Mid June – July is littered with markers for events that have changed my life. On June 19, David and I celebrated 15 years of marriage. This is what I worked on, but unfinished, I never posted:
It was an awkward love, Ours. Victims of small-town matchmaking drawn together by a mysterious Love that would not let us go.
How clearly we could see on that June evening 15 years ago! Using thoughts from Frederick Buechner’s essay A Room Called Remember to frame our ceremony, we knew this truth: “Every person we have ever known, every place we have ever seen, everything that has ever happened to us – it all lives and breathes deep in us somewhere……”
Never a honeymoon, we wrestled the demons. Splashed with just enough goodness and joy. Determined, resourceful, committed. Ever held together by a mysterious Love that would not let us go.
How dimly we could see on that June evening 15 years ago! The challenges embedded in our journey have cost so many therapy dollars. And yet…..
I never finished the post but that night I partially quoted Josh Garrels on my Facebook page and it pretty much sums up how I’d write the ending: “A million miles from where we begun. And I still love you, David Searls…. Actually, I love you more.”
Then June 27 marked a car accident 8 years ago that forever altered the course of my life. As the calendar pages turned this year I wrestled with the fact that I’m still so very frustrated with that moment which took skills and dreams from me and left me learning how to sort and invest in what was left. David showed me an article from the July issue of Outside magazine. In it Marc Peruzzi reviews The Crash Reel, Lucy Walker’s documentary about former pro snowboarder Kevin Pearce as he recovers from a traumatic brain injury. Peruzzi says, “As Walker powerfully depicts, the brain is not a blown ACL repairable with time and a scrap of pig tendon. A TBI is forever.” Even these 8 years later I continue to navigate the impact of my own TBI and it frustrates me in so many ways. It turns out our move to Alaska stripped away so many of the support structures we built and nurtured after the accident and it’s been a really rocky road here.
Even while I struggled with my angry accident-anniversary emotions this year I watched our local news about former Congresswoman Gabrielle Giffords traveling through Anchorage with her husband Mark Kelly. They were at the beginning of their “Rights and Responsibilities” tour to gather support for expanding background checks for gun buyers. Guns and politics aside, I have long been drawn to the courage she’s demonstrated after her life-changing brain injury by gun shot. If I can be so bold to say, her book title describes themes of my own journey: Gabby: A Story of Courage, Love and Resilience. I am grateful for her example and her willingness to share some of her story.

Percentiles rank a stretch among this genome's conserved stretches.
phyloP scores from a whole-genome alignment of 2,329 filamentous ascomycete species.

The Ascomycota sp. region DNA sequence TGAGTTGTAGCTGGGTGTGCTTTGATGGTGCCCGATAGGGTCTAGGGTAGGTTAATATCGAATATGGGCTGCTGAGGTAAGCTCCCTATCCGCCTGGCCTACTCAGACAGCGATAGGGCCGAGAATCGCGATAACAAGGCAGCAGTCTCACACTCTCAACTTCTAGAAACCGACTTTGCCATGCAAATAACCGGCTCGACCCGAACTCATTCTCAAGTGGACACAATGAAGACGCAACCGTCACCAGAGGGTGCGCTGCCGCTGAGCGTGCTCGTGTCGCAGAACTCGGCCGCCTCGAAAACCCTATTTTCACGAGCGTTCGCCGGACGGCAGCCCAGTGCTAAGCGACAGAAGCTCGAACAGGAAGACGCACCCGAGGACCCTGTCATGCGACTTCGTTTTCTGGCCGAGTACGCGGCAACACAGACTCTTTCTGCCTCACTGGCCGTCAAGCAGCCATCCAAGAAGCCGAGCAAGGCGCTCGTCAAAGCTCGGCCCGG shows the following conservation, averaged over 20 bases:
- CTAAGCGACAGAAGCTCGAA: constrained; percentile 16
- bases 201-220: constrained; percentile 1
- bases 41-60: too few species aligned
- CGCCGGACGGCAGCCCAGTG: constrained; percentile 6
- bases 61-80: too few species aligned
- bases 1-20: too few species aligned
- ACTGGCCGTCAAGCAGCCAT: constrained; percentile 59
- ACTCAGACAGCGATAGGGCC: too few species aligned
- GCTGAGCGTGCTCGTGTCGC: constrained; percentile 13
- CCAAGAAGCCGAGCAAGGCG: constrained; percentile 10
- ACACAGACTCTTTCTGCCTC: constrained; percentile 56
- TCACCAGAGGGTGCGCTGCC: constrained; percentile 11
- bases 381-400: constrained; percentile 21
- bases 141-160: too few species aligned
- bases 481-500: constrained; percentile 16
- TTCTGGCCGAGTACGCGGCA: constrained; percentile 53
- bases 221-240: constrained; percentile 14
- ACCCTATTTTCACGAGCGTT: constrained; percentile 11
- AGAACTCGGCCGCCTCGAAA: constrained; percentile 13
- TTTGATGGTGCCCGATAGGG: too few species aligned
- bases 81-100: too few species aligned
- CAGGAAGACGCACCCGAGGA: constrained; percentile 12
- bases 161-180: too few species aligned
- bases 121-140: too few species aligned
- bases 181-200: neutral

This month also marks 10 years since my first and most dramatic miscarriage. That pregnancy was planned. After 5 years of wandering, David and I were finally on a path to an organized, goal-driven future together. Such a brief illusion of control. In my journal the day after my D&C I wrote, “There are so many questions that arise now – the course that we had chartered is no longer the course we are on.” It turned out to be a whirlwind week of emotions and medical drama colliding with a storm of rapidly changing plans. Instead of staying home with my 2 year old son and expectant pregnancy, as planned the coming fall, by the end of the week I had a new full-time teaching job and keys to the classroom.
For whatever reasons my body and that D&C did not work well together and at the risk of Too Much Information: after bleeding the next several months I had a second D&C at the end of September. The second round of anti-nausea drug made me wacky! There are plenty of stories. My family delights to tell. But beneath my infamous chicken dance was panic and fear and I sometimes suspect a life-changing hormonal imbalance, which causes me grief still. I am actively struggling through drug & strategy recalibrations with my doctors right now as we try to get things back in balance after my routine rattled and eventually fell apart in our move north.
These are the shadows I walk through in this season. Some days I feel good and look forward in hope to the possibilities ahead. Other days I’m overwhelmed by the challenges and frustrated by my brain’s difficulty sorting the stress. But always I know Buechner’s words from that wedding text are true: “We have survived, you and I. Maybe that is at the heart of our remembering…..we have made it to this year, this day. We needn’t have made it. There were times we never thought we would and nearly didn’t…..And what does that tell us, our surviving? It tells us that weak as we are, a strength beyond our strength has pulled us through at least this far, at least to this day.”
Oh, Love that will not let me go. Thank you.